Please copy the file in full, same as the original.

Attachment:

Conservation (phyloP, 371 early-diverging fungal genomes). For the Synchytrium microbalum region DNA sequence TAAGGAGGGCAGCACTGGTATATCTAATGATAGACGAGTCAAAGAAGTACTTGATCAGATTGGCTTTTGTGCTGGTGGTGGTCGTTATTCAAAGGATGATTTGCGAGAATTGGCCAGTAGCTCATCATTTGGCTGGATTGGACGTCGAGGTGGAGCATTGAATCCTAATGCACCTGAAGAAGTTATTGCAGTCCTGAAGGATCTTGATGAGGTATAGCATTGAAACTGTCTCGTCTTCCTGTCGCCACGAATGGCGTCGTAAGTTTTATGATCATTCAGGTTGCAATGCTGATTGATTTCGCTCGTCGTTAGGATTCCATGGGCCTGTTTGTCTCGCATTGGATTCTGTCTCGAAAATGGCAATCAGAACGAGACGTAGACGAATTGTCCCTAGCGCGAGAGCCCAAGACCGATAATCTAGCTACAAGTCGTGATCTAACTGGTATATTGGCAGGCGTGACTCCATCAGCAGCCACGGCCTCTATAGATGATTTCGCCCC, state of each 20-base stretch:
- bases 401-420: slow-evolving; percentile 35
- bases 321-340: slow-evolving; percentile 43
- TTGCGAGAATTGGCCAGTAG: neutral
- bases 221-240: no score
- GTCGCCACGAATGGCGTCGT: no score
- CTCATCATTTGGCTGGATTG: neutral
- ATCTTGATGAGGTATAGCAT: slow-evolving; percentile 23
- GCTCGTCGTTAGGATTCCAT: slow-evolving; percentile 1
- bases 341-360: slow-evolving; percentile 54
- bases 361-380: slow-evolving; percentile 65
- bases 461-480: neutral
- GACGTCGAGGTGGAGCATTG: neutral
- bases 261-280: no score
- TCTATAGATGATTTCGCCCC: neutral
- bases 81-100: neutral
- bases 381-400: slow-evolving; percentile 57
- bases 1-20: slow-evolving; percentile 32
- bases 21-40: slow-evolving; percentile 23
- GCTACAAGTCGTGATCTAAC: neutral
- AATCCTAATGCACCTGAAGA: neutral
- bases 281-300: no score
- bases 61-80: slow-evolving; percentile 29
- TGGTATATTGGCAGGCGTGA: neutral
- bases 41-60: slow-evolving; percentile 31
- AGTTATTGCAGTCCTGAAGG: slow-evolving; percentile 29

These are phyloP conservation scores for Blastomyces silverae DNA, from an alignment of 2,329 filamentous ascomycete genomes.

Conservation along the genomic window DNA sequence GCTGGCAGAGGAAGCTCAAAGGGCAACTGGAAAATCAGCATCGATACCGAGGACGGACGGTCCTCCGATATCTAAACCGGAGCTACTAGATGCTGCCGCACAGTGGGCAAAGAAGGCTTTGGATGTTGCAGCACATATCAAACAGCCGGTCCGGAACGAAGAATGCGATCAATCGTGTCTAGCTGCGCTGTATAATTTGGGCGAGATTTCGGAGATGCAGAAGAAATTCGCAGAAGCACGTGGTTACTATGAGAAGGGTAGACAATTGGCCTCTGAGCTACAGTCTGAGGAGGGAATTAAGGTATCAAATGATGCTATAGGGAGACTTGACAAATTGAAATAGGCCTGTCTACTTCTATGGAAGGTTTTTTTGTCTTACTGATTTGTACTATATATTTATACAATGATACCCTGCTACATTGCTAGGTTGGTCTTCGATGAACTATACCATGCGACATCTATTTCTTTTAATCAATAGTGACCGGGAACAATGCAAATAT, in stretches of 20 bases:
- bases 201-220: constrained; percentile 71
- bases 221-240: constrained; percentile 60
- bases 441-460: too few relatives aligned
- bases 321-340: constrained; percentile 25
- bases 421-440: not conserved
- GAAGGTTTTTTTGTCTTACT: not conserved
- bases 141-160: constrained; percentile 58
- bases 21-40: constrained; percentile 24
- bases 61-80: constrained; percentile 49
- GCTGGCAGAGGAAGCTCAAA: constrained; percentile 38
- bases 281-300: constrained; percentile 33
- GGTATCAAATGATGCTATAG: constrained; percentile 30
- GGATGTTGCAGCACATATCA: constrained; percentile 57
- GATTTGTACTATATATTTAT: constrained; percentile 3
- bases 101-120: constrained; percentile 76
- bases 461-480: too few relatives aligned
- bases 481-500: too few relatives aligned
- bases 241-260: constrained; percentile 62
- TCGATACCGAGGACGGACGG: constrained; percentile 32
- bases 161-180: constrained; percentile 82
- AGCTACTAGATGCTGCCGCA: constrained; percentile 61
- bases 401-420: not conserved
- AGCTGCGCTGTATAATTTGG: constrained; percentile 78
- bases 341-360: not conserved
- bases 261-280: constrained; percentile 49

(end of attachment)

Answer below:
Conservation (phyloP, 371 early-diverging fungal genomes). For the Synchytrium microbalum region DNA sequence TAAGGAGGGCAGCACTGGTATATCTAATGATAGACGAGTCAAAGAAGTACTTGATCAGATTGGCTTTTGTGCTGGTGGTGGTCGTTATTCAAAGGATGATTTGCGAGAATTGGCCAGTAGCTCATCATTTGGCTGGATTGGACGTCGAGGTGGAGCATTGAATCCTAATGCACCTGAAGAAGTTATTGCAGTCCTGAAGGATCTTGATGAGGTATAGCATTGAAACTGTCTCGTCTTCCTGTCGCCACGAATGGCGTCGTAAGTTTTATGATCATTCAGGTTGCAATGCTGATTGATTTCGCTCGTCGTTAGGATTCCATGGGCCTGTTTGTCTCGCATTGGATTCTGTCTCGAAAATGGCAATCAGAACGAGACGTAGACGAATTGTCCCTAGCGCGAGAGCCCAAGACCGATAATCTAGCTACAAGTCGTGATCTAACTGGTATATTGGCAGGCGTGACTCCATCAGCAGCCACGGCCTCTATAGATGATTTCGCCCC, state of each 20-base stretch:
- bases 401-420: slow-evolving; percentile 35
- bases 321-340: slow-evolving; percentile 43
- TTGCGAGAATTGGCCAGTAG: neutral
- bases 221-240: no score
- GTCGCCACGAATGGCGTCGT: no score
- CTCATCATTTGGCTGGATTG: neutral
- ATCTTGATGAGGTATAGCAT: slow-evolving; percentile 23
- GCTCGTCGTTAGGATTCCAT: slow-evolving; percentile 1
- bases 341-360: slow-evolving; percentile 54
- bases 361-380: slow-evolving; percentile 65
- bases 461-480: neutral
- GACGTCGAGGTGGAGCATTG: neutral
- bases 261-280: no score
- TCTATAGATGATTTCGCCCC: neutral
- bases 81-100: neutral
- bases 381-400: slow-evolving; percentile 57
- bases 1-20: slow-evolving; percentile 32
- bases 21-40: slow-evolving; percentile 23
- GCTACAAGTCGTGATCTAAC: neutral
- AATCCTAATGCACCTGAAGA: neutral
- bases 281-300: no score
- bases 61-80: slow-evolving; percentile 29
- TGGTATATTGGCAGGCGTGA: neutral
- bases 41-60: slow-evolving; percentile 31
- AGTTATTGCAGTCCTGAAGG: slow-evolving; percentile 29

These are phyloP conservation scores for Blastomyces silverae DNA, from an alignment of 2,329 filamentous ascomycete genomes.

Conservation along the genomic window DNA sequence GCTGGCAGAGGAAGCTCAAAGGGCAACTGGAAAATCAGCATCGATACCGAGGACGGACGGTCCTCCGATATCTAAACCGGAGCTACTAGATGCTGCCGCACAGTGGGCAAAGAAGGCTTTGGATGTTGCAGCACATATCAAACAGCCGGTCCGGAACGAAGAATGCGATCAATCGTGTCTAGCTGCGCTGTATAATTTGGGCGAGATTTCGGAGATGCAGAAGAAATTCGCAGAAGCACGTGGTTACTATGAGAAGGGTAGACAATTGGCCTCTGAGCTACAGTCTGAGGAGGGAATTAAGGTATCAAATGATGCTATAGGGAGACTTGACAAATTGAAATAGGCCTGTCTACTTCTATGGAAGGTTTTTTTGTCTTACTGATTTGTACTATATATTTATACAATGATACCCTGCTACATTGCTAGGTTGGTCTTCGATGAACTATACCATGCGACATCTATTTCTTTTAATCAATAGTGACCGGGAACAATGCAAATAT, in stretches of 20 bases:
- bases 201-220: constrained; percentile 71
- bases 221-240: constrained; percentile 60
- bases 441-460: too few relatives aligned
- bases 321-340: constrained; percentile 25
- bases 421-440: not conserved
- GAAGGTTTTTTTGTCTTACT: not conserved
- bases 141-160: constrained; percentile 58
- bases 21-40: constrained; percentile 24
- bases 61-80: constrained; percentile 49
- GCTGGCAGAGGAAGCTCAAA: constrained; percentile 38
- bases 281-300: constrained; percentile 33
- GGTATCAAATGATGCTATAG: constrained; percentile 30
- GGATGTTGCAGCACATATCA: constrained; percentile 57
- GATTTGTACTATATATTTAT: constrained; percentile 3
- bases 101-120: constrained; percentile 76
- bases 461-480: too few relatives aligned
- bases 481-500: too few relatives aligned
- bases 241-260: constrained; percentile 62
- TCGATACCGAGGACGGACGG: constrained; percentile 32
- bases 161-180: constrained; percentile 82
- AGCTACTAGATGCTGCCGCA: constrained; percentile 61
- bases 401-420: not conserved
- AGCTGCGCTGTATAATTTGG: constrained; percentile 78
- bases 341-360: not conserved
- bases 261-280: constrained; percentile 49